Image source

On a personal note I spent the last couple of weeks in Stockholm and in between meetings, deliverables and the occasional blog post I met up with some people who I really consider to be my friends. From quite a few of them I got a some reactions I really didn’t expect…

Some of them were actually worried about my health, which of course was a bit alarming. I’m really okey; I eat my vitamins and I workout at least once or twice a week, I very rarely drink alcohol and I’m a very happy camper overall. I could use some more sleep, a hobby and some down-time every once in a while, but I think that goes for must of us. I’m just glad to have friends who care.

But they also told me I looked somewhat worn-out. And that’s not good, not good at all. Playing a senior role in a fast-growing digital agency in a competitive environment, managing clients in very different time zones and constantly traveling between New York and Stockholm maybe takes it’s toll? Making two homes and a long-distance relationship work, keeping up an quite extensive online persona and staying ahead of trends and blogs sure is no walk in the park either.

It’s a classic honeytrap, of course. Your passions leads you astray without you knowing what’s really going on. And maybe I do look a bit worn-out when I face myself in the bathroom mirror? In any case, I think all consultants out there know what I’m talking about—we all end up in front of that mirror reflection several times during a career. So, since I consider listening to be a virtue, I will be somewhat less active here on the blog now for a couple of months.

“A little less conversation” is of course not the entire regimen. I will also workout more and sleep more and also try to get myself some sort of hobby; one that is not related to PR in any way. I honestly have no idea what that might be, but I would be very grateful for any suggestions on normal-people-hobbies—whatever that may entail.

Since you’re my kind of people, dear readers, what do you do when you’re not into the basic stuff like love and work? Are you a bunch of golfers and yogis or what? Please share.

  • Living a Long Distance Relationship Tips (socyberty.com)
avatar
10 Comment threads
14 Thread replies
0 Followers
 
Most reacted comment
Hottest comment thread
8 Comment authors
SkrymtaDoktor Spinn@collentineLars LKarl Oskar Mattsson Recent comment authors

This site uses Akismet to reduce spam. Learn how your comment data is processed.

  Subscribe  
Notify of
@collentine
Guest
@collentine

Reading fiction. Try sci-fi or something else out of the ordinary

Skrymta
Guest
Skrymta

You give me no reason to leave. I recall the Springtime time. I’ll make an effort to squeeze you into my agenda anytime.

Music is also a great distraction, used to play the saxophone in bands. Don’t have the time anymore though and I know what you mean by things that require alot of practice. This is such a thing and you have to practice daily (the lip muscles have a 24 hour memory only). The annoying thing is that you remember doing things that you no longer can do. You can hear it in your head but when you play it, it just won’t sound right.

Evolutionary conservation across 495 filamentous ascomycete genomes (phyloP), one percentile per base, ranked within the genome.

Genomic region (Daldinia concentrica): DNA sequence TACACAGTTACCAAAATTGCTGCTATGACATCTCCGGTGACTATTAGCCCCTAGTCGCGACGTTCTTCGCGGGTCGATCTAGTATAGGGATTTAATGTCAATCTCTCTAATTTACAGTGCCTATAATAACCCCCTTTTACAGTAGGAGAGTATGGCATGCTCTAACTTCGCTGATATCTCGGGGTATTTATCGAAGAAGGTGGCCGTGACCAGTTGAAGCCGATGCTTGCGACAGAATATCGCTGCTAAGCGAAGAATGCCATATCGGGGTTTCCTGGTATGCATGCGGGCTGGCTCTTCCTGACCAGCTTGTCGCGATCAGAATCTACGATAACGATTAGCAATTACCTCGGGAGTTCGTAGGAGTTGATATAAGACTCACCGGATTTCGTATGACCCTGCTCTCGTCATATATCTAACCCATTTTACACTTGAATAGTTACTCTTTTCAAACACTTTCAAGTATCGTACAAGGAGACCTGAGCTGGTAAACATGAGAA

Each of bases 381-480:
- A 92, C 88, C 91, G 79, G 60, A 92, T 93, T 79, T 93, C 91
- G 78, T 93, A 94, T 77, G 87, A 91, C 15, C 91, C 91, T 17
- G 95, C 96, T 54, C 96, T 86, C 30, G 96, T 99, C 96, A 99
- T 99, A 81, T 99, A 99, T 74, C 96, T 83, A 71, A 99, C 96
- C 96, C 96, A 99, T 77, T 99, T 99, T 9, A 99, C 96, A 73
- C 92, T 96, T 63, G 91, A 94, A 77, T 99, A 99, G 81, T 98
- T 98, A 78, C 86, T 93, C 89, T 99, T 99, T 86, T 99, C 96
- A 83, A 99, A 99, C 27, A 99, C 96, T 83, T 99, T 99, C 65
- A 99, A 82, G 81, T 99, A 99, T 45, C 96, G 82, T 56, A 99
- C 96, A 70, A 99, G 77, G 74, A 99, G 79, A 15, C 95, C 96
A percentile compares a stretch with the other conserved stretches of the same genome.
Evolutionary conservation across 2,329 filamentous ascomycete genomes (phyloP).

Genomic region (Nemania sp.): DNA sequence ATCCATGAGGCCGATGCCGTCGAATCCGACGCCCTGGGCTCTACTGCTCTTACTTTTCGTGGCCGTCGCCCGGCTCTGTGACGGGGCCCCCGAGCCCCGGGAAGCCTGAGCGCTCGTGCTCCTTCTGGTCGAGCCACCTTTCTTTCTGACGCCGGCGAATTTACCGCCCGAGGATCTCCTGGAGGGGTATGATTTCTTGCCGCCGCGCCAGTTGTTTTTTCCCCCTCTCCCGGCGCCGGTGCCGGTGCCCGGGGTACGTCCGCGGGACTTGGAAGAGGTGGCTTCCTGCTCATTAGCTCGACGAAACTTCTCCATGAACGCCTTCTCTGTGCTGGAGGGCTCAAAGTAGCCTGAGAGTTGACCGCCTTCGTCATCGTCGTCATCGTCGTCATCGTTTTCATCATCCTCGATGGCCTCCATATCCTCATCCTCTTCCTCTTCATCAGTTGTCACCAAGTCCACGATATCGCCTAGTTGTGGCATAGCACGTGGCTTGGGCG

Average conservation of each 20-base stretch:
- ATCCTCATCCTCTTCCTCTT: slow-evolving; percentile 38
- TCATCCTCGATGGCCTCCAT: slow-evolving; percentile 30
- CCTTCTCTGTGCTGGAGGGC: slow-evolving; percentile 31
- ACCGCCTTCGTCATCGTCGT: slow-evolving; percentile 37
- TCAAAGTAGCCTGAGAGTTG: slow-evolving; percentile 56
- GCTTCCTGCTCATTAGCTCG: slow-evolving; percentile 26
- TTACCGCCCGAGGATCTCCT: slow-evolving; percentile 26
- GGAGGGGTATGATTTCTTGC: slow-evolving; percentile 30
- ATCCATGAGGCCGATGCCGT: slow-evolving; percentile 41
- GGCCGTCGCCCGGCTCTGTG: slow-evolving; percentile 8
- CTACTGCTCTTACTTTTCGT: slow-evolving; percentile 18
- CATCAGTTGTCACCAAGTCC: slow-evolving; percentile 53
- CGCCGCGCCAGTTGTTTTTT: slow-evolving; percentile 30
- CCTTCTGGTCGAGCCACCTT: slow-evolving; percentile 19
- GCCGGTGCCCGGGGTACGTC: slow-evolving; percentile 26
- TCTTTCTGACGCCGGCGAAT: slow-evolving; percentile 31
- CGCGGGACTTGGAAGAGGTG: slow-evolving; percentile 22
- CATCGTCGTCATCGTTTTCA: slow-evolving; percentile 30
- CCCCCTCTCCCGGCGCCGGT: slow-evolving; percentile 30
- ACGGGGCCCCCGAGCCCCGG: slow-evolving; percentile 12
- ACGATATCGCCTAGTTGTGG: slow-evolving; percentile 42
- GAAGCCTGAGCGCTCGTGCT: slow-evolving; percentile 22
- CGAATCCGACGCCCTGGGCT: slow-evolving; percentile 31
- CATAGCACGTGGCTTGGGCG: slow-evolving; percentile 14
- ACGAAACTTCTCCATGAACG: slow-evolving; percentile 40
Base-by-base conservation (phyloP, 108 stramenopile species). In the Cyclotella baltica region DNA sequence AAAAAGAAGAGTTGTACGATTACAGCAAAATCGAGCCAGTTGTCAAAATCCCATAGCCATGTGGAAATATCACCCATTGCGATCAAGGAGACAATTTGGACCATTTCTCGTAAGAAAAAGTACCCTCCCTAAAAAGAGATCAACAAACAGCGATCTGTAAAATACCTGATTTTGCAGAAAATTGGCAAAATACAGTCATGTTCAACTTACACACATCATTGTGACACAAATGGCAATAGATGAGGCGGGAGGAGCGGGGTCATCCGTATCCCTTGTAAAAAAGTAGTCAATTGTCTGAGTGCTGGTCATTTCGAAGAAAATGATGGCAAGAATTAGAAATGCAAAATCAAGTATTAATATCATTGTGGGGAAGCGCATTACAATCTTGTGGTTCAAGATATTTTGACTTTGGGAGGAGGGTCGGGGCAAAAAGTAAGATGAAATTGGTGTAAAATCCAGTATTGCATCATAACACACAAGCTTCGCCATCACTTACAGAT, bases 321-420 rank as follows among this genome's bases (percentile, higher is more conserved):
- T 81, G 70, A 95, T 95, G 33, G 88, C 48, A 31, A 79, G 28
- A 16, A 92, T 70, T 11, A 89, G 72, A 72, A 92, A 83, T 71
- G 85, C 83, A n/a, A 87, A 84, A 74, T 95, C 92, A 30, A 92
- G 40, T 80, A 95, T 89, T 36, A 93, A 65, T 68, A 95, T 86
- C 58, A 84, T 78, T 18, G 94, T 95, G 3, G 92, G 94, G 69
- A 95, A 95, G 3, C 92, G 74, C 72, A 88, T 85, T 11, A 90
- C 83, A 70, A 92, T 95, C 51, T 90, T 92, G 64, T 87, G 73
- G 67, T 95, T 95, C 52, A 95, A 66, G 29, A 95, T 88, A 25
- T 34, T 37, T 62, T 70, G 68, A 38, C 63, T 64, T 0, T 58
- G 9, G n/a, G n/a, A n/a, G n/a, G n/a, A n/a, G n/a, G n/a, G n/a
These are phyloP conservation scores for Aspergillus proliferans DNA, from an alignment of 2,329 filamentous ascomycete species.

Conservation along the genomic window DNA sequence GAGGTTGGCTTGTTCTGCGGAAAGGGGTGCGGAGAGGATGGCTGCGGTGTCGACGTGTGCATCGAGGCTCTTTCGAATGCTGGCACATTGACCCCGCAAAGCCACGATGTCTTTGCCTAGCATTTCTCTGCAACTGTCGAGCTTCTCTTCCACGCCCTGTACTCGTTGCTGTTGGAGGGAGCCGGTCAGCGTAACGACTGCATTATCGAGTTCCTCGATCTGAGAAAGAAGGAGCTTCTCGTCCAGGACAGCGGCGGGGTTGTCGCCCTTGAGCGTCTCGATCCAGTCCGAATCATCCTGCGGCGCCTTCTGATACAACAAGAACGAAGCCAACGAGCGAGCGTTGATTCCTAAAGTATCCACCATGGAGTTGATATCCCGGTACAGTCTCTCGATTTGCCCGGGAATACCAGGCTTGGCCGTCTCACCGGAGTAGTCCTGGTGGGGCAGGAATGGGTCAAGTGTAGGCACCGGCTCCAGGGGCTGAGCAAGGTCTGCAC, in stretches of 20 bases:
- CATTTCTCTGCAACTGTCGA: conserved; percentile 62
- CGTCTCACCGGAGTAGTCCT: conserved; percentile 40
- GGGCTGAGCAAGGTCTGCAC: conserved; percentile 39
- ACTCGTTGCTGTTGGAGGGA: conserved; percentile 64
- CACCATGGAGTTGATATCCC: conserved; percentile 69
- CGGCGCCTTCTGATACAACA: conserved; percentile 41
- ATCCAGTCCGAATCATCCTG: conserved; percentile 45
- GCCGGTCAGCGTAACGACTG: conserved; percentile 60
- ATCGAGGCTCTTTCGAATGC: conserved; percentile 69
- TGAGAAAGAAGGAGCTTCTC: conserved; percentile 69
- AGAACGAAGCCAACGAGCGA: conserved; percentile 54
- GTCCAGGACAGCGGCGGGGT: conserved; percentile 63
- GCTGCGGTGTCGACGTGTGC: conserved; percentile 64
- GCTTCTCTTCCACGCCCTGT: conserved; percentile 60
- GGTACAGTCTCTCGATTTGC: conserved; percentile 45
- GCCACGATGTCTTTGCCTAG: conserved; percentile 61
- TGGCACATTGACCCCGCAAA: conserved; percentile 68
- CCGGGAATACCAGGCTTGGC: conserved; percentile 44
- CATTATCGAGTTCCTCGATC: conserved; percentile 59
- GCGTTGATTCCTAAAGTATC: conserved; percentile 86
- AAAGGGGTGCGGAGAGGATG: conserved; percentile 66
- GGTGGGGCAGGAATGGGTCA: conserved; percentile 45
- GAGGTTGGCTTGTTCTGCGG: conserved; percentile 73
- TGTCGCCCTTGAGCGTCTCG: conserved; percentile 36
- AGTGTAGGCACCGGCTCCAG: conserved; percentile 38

About the mountainbiking, or any biking, I’m serious. It’s such a great individualistic sport. Also it’s a sport for the nerds and the intellectuals since there are so many aspects of the man/machine combination. You don’t actually have to spend that much riding since you can discuss biking/bikers/bikes, tweak gears or buy things instead.

Skrymta
Guest
Skrymta

You have been warned. See http://www.happymtb.org to get inspired or scared off.

Skrymta
Guest
Skrymta

You have been warned. See http://www.happymtb.org to get inspired or scared off.

Lars L
Guest
Lars L

I bought a camera and a few lenses and use it as an excuse get outdoors. I set up small projects that keep myself focus on details. För me it is good way to shift focus.

Karl Oskar Mattsson
Guest
Karl Oskar Mattsson

Interact with nature. Bake sourdough-bread, grow something or just hang outdoors. To me it’s very relaxing to comply with mother natures pace and endurance. It gives some great perspectives to a passionate but stressful life.

Amber-Lee Dibble
Guest
Amber-Lee Dibble

Come visit us in Alaska! That would surely give you a hobby! You aren’t afraid of horses or bears, are you? No, I am kidding. (Not that you wouldn’t be welcomed!) I don’t want to loose your input, especially since I only recently found you! (but you do have to step away, I guess. Be healthy, be happy)
The post I was inspired to write today isn’t the one I planned to have post on Friday, but seriously, it touches this exact same thing! (In a very different way, I suppose!)
I haven’t heard anyone speak of the “Honeytrap” in that manner since I was a child, my Granddad used that very same term, in the same way. (Second time my Gramps came into focus again today as well!) When things start weighing me down or holding me back or just plain running in circles (or the total black hole syndrome) I saddle up. A couple hours every 5-8 days keeps me from killing any so-called innocent bystanders and reminds me why I want to share it with you and everyone else (not yet!). Take Care of yourself, Doktor, you will be back, yes?
~Alaska Chick!

Johan W
Guest
Johan W

I’d also recommend opera, especially since the Met at Lincoln Center is the best in the world. Plus, why don’t you give Zazen meditation a go.

Mikko Viitala
Guest
Mikko Viitala

Korpen- fotboll och lite gym funkar för mig. Takes the edge off.

Skrymta
Guest
Skrymta

Mountainbiking. Building things.

Skrymta
Guest
Skrymta

Mountainbiking. Building things.

Ann Gulbrandsen
Guest
Ann Gulbrandsen

Opera especially live so I can get completely absorbed without any distractions.